This recommendation gets to the heart of why civil unrest is seen as politically risky for Biden but not Trump. At their core, the protests—whether “peaceful” or not—are responding to the need for Black liberation, and in America, that is a dangerous thing to ask for. Black people must be brought to heel for the benefit of white comfort. It is more important to keep Black people in line than, say, ask the police to stop killing them. Black death is expected; white fear is a red line.
Bill Clinton understood this back in 1992 when the Sister Souljah moment was born. He was sending the message that he would govern with white people in mind—that what mattered most was whether white people felt at ease with their place in the world. They needed reassurance that the interests of Black people would remain subordinate to theirs, and Clinton was eager to give it to them. Whether Black people felt like they were being adequately cared for didn’t enter into the picture.
What Will and Sullivan and Stephens are really doing is urging Biden to telegraph this same message once again—to tell white people that Trump is not the only one who can soothe their worries. Think about the signal it would send if Biden did what Stephens wants, and spoke approvingly to a police union. These are some of the most virulently abusive, racist, and rabidly pro-Trump organizations in the United States, and Stephens wants Joe Biden to tell them what a good job they’re doing. The fact that this would be a repugnant slap in the face to Black people is not a problem—it’s the whole point.
Biden is giving a speech today in which he will apparently try to reframe the debate by pointing out that the unrest is occurring in “Donald Trump’s America,” and demand that Trump tell his supporters to cool it. But the real question here is not which candidate is to blame for the violence breaking out. It’s about what kind of society we are to be—about how you achieve true “law and order” for everyone. Things are spiraling right now because “law and order” has been defined for far too long as law and order for white people, and because our political system constantly bends over backward to mollify white people at Black peoples’ expense. If we want real peace in this country, order has to come from justice, not from racist oppression—even if that makes the Andrew Sullivans of the world freak out.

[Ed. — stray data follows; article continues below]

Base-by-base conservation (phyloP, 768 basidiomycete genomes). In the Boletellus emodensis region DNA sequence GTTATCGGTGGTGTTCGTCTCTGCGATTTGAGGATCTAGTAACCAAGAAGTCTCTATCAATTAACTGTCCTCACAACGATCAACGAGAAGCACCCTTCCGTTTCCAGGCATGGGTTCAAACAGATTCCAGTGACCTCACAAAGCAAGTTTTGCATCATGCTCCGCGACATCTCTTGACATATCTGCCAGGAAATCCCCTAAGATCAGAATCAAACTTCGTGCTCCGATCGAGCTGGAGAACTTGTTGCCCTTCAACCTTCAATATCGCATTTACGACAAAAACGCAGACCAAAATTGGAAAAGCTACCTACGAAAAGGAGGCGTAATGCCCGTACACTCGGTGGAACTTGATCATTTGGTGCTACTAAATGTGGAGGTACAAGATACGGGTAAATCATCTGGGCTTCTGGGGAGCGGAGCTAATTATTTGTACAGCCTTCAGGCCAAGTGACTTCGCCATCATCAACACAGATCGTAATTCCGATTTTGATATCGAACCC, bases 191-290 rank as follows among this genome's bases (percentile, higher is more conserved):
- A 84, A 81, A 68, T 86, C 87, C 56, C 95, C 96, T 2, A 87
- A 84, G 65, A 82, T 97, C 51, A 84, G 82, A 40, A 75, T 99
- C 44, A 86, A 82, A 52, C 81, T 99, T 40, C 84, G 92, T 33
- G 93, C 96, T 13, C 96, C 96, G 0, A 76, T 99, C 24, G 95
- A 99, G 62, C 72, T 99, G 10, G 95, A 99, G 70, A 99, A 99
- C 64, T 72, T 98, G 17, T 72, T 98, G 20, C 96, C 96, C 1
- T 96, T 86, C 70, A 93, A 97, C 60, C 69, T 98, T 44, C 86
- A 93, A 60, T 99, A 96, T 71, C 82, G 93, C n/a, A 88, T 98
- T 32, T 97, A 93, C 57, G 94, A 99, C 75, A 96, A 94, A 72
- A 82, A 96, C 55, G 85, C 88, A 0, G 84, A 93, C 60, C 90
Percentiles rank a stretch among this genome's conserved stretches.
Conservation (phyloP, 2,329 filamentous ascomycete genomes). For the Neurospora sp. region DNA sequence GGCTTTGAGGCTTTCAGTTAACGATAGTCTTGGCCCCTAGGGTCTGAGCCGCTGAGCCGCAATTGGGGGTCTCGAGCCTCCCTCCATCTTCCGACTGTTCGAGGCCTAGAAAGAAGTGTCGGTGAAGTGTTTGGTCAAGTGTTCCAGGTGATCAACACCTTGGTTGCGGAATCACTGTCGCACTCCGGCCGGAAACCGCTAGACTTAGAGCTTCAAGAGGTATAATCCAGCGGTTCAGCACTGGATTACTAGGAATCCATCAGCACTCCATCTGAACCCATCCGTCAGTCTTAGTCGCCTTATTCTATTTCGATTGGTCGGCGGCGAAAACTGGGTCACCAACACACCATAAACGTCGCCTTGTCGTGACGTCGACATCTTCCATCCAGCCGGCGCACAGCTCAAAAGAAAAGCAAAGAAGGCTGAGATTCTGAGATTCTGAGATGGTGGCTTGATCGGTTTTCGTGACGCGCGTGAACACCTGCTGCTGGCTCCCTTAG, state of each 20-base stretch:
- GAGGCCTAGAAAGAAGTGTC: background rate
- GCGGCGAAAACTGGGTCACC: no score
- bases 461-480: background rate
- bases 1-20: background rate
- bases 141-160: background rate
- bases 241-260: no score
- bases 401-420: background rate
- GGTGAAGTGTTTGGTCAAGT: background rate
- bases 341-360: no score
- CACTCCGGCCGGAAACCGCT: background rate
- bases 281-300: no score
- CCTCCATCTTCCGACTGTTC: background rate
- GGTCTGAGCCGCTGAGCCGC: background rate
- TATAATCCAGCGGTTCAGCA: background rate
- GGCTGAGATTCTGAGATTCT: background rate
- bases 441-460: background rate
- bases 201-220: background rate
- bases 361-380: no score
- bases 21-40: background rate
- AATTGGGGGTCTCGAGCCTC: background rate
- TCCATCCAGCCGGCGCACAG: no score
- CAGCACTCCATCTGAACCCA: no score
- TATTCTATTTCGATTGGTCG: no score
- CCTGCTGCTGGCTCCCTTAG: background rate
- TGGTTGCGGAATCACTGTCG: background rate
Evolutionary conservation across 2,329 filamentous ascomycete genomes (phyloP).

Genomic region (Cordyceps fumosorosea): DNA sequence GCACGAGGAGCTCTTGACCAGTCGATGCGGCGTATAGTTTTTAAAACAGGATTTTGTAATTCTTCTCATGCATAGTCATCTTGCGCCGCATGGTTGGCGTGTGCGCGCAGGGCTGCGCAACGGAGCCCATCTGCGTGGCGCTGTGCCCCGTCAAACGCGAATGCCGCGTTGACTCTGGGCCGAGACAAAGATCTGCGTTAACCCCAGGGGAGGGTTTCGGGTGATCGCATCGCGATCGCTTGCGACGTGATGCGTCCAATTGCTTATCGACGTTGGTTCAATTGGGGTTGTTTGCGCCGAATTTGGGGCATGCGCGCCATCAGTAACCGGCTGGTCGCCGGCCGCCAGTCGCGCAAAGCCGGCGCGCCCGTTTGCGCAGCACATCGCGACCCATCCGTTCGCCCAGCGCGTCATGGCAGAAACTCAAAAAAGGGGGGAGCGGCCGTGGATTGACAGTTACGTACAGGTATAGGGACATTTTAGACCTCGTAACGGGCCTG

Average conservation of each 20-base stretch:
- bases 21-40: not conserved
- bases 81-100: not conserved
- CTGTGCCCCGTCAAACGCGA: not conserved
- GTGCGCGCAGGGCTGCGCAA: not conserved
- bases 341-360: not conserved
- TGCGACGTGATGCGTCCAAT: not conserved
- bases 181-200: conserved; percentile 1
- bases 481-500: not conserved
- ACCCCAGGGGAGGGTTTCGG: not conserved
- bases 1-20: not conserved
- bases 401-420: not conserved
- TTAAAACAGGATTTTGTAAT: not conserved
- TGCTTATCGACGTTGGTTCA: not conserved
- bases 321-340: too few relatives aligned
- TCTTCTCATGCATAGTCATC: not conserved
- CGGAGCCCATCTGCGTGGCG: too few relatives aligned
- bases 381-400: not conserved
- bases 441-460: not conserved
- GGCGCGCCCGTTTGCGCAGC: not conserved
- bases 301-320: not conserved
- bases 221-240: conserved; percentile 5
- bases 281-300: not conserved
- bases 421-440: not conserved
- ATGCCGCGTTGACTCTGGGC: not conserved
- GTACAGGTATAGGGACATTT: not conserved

Why doesn't Biden come down hard saying that law enforcement is not the judge, jury, and executioner in a civil society, that every death at the hands of the police is a failure of our country's justice system, that looking at those deaths it's clear that is the system is unjust for the mentally ill and poor of any color, but particularly for poor people of color. And that ending any deaths at the hands of law enforcement needs be a priority from the federal government down to the local government. Law enforcement brings them in alive, and the judge and jury administers the law. Are there really that many voters that would oppose that message? Like, how many voters are really pro "death at the hands of the police"?
Bret Stephens, George Will, and Andrew Sullivan are giving Biden campaign advice?
Geez, it almost seems like when the DNC fills the stage with conservatives, conservatives think they get to steer the ship.